I’d like to continue our series on exposure modes. I know it’s been a while, I was just waiting for your comments and photos from the last post. It’s ok, I forgive you, I know you were just waiting until we got to the manual exposure modes so your creative juices can flow free 🙂 So we pick up where we left off with Aperture Priority Mode (A).
Aperture Priority Mode is the first semi-manual mode that we’ll discuss. This is the first opportunity for you to have some say on how your camera sets it’s exposure. So let’s get to it. What is Aperture Priority Mode?
Aperture Priority Mode allows you to manually set the aperture on the camera and then have the camera set the shutter speed automatically. As you recall from our previous discussions, aperture, controls the size of the opening of the shutter, or how much light is allowed to hit your film or digital sensor during the time the shutter is open. It is measured in f-stops. So why would you want to set your aperture manually when your camera does a perfectly good job of setting it in P-Mode?
Well, you may recall that aperture not only controls the amount light entering the shutter, but also has the side effect of controlling your….come on, you know this one, depth-of-field! This is an excellent reason to override the camera’s settings and set the aperture yourself. Say your taking a portrait of a beautiful model in a lovely woodland setting…what’s that? No models around you say? No problem, let’s say you’re taking a portrait of your cute as can be 10 year old in a lovely woodland setting. Huh? No woods near you….hmmm ok you’re taking a portrait of your cute as can be 10 year old in a very crowded city park.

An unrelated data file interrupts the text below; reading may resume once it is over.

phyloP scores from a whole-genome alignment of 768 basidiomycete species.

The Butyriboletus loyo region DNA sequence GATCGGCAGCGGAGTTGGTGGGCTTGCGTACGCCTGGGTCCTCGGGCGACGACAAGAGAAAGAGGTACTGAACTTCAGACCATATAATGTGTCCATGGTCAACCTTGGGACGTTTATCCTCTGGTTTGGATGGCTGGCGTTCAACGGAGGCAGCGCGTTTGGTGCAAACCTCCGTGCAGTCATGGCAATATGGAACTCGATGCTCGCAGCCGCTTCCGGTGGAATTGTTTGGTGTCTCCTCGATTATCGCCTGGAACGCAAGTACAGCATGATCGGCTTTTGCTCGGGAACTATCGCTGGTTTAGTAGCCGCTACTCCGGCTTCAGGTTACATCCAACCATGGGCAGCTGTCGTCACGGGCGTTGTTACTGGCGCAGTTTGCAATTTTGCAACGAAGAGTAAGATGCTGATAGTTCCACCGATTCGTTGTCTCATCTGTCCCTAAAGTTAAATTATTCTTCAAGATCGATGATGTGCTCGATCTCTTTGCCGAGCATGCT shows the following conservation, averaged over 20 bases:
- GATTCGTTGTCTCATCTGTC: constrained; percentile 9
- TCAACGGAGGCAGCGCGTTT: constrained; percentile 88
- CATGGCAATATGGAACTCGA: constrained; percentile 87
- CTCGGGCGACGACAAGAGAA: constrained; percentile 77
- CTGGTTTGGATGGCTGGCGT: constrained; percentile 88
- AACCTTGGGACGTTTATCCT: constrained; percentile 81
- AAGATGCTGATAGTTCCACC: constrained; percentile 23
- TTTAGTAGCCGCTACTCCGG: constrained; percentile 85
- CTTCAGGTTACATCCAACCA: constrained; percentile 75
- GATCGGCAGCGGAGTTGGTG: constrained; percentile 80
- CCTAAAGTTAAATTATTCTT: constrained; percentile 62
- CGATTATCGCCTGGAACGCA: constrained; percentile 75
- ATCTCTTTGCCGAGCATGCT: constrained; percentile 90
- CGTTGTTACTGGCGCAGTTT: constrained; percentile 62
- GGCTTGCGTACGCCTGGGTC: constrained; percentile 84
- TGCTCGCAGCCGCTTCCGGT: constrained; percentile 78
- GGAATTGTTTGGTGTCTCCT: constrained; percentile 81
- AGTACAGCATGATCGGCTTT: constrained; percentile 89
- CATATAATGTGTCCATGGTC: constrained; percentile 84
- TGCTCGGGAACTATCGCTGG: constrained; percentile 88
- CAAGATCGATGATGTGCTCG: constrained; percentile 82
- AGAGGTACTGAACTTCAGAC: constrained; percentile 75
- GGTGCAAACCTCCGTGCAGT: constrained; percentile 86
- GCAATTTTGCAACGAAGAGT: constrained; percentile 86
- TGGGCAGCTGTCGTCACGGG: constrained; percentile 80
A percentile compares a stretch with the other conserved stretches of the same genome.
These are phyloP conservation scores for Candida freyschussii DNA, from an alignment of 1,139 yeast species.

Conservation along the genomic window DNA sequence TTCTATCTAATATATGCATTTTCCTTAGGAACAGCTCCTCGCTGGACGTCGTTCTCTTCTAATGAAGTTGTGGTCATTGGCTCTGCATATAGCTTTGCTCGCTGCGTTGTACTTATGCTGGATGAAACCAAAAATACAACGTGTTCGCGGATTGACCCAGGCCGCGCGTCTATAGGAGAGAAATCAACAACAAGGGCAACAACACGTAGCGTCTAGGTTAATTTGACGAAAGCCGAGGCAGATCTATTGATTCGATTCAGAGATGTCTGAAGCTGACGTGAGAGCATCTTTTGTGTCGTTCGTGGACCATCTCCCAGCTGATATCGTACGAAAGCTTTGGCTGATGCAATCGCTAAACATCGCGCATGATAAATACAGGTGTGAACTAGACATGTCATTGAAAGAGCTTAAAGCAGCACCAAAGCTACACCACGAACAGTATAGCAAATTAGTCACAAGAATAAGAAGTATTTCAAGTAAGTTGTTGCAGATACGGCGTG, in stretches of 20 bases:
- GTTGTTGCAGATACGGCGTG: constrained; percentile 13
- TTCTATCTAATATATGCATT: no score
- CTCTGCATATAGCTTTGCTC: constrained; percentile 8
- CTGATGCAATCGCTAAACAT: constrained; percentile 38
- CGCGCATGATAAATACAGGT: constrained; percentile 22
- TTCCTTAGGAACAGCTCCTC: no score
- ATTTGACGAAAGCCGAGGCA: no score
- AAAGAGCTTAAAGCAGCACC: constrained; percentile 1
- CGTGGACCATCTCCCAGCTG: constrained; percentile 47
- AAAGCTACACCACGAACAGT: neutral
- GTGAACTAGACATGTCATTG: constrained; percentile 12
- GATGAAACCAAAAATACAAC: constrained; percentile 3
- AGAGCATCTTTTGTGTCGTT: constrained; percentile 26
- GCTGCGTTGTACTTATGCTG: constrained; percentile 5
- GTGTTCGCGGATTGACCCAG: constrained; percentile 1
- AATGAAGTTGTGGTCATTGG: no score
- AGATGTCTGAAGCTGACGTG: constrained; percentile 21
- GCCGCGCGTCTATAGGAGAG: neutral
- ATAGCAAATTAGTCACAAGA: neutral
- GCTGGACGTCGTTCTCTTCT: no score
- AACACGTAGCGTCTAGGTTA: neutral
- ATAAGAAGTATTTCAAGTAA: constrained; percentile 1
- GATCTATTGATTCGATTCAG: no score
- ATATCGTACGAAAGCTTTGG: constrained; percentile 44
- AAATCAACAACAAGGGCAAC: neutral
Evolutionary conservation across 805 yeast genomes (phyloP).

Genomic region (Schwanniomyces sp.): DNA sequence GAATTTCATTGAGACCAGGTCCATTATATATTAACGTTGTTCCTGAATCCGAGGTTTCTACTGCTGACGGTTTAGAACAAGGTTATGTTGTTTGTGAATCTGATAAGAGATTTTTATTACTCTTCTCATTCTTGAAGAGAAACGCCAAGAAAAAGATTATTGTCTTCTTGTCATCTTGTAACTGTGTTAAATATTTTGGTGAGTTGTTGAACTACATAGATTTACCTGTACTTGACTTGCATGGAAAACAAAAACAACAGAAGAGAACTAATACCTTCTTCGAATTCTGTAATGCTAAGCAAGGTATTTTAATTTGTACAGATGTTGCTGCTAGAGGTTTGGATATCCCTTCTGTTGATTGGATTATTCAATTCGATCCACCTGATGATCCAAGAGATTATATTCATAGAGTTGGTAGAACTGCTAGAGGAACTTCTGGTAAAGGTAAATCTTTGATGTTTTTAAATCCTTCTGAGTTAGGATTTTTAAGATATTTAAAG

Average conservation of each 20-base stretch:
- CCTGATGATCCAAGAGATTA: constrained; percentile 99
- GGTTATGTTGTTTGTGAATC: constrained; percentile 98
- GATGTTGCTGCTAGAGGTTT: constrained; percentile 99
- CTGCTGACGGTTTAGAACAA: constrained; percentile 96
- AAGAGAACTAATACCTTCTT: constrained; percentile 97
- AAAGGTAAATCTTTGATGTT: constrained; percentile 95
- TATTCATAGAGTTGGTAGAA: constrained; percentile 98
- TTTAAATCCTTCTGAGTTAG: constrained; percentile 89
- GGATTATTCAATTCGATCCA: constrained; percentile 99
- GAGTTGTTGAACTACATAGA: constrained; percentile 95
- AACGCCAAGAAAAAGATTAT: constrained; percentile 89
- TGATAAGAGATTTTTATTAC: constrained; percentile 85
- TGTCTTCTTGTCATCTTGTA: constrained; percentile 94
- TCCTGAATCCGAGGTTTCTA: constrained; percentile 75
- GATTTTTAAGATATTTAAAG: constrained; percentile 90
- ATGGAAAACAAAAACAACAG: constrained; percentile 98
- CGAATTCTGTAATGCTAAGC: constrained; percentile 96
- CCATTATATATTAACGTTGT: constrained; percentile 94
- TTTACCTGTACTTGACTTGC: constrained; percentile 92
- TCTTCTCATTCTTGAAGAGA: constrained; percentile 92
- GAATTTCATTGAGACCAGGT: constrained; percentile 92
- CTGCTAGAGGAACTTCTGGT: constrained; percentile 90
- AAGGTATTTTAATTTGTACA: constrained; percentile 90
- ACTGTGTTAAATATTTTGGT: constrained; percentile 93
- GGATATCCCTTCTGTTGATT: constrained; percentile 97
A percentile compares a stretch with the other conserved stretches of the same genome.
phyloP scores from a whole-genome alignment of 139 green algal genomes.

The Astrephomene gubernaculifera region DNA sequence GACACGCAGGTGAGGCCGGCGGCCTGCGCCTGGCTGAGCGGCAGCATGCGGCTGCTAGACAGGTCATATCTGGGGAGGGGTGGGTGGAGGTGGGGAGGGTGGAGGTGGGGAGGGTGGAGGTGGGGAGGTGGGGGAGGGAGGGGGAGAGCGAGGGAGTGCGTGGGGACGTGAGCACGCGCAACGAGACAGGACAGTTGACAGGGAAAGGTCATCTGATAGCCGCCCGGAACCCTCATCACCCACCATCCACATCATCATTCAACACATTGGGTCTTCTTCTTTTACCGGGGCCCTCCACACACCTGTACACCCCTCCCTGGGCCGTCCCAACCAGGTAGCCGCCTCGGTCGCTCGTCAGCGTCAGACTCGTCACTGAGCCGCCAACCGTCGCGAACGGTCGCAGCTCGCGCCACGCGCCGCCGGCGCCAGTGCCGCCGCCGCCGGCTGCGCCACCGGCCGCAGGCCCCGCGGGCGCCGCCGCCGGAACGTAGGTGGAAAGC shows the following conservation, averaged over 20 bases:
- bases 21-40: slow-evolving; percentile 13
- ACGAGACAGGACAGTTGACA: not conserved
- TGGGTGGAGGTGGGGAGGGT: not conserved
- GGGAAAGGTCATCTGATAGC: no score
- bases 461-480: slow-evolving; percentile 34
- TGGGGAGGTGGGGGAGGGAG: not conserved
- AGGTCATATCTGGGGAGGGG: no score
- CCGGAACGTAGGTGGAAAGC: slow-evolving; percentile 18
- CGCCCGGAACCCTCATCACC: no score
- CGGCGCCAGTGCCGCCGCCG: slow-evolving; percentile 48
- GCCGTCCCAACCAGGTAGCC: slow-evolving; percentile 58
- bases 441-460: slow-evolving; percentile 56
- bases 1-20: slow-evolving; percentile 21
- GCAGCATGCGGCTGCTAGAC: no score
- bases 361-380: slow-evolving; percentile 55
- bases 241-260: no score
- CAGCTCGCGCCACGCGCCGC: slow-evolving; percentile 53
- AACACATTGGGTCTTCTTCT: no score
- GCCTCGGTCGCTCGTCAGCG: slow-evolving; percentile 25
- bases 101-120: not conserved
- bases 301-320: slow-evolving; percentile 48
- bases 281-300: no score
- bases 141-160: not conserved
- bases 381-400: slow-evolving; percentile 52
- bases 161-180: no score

This situation is even better, you have all these other people around, and even worse they are in the background of this lovely photo that you are trying to take! What are you to do? You turn to Aperture Priority Mode (A) of course. By manually taking over control of the aperture and using a very large aperture setting of say f/1.8 or f/2.8 you can take that beautiful photo of your cute 10 year old and have all those people in the background become just a blur, so the cuteness of your subject shines right through. Like in the example below:
Ok so my cute 10 year old happens to be a bird 🙂 The point is that this photo has a very shallow depth-of-field and a lovely blurred background because of the large aperture setting of f/2.8 that was used. Working with the camera in Aperture Priority Mode (A) allowed me to manually set the aperture to f/2.8 and ensure that setting is what the camera would use when it took the photo.
Now those of you have been reading carefully, might think I’ve made a mistake about something. You might even think I’ve completely lost it, because it seems I’ve made that mistake in more than one place. You may be thinking, “dingus over here doesn’t know that 2.8 is a small number..he keeps saying that f/2.8 is a large aperture, how can that be??!!” Let me assure you it is no mistake, and it is something that does take getting used to.
You can think of it like fractions, 1/2 is bigger than 1/10 even though 10 is a larger number. It turns out that aperture numbers work the same way. The larger the f-stop value the smaller the aperture size. You can see an example of this below: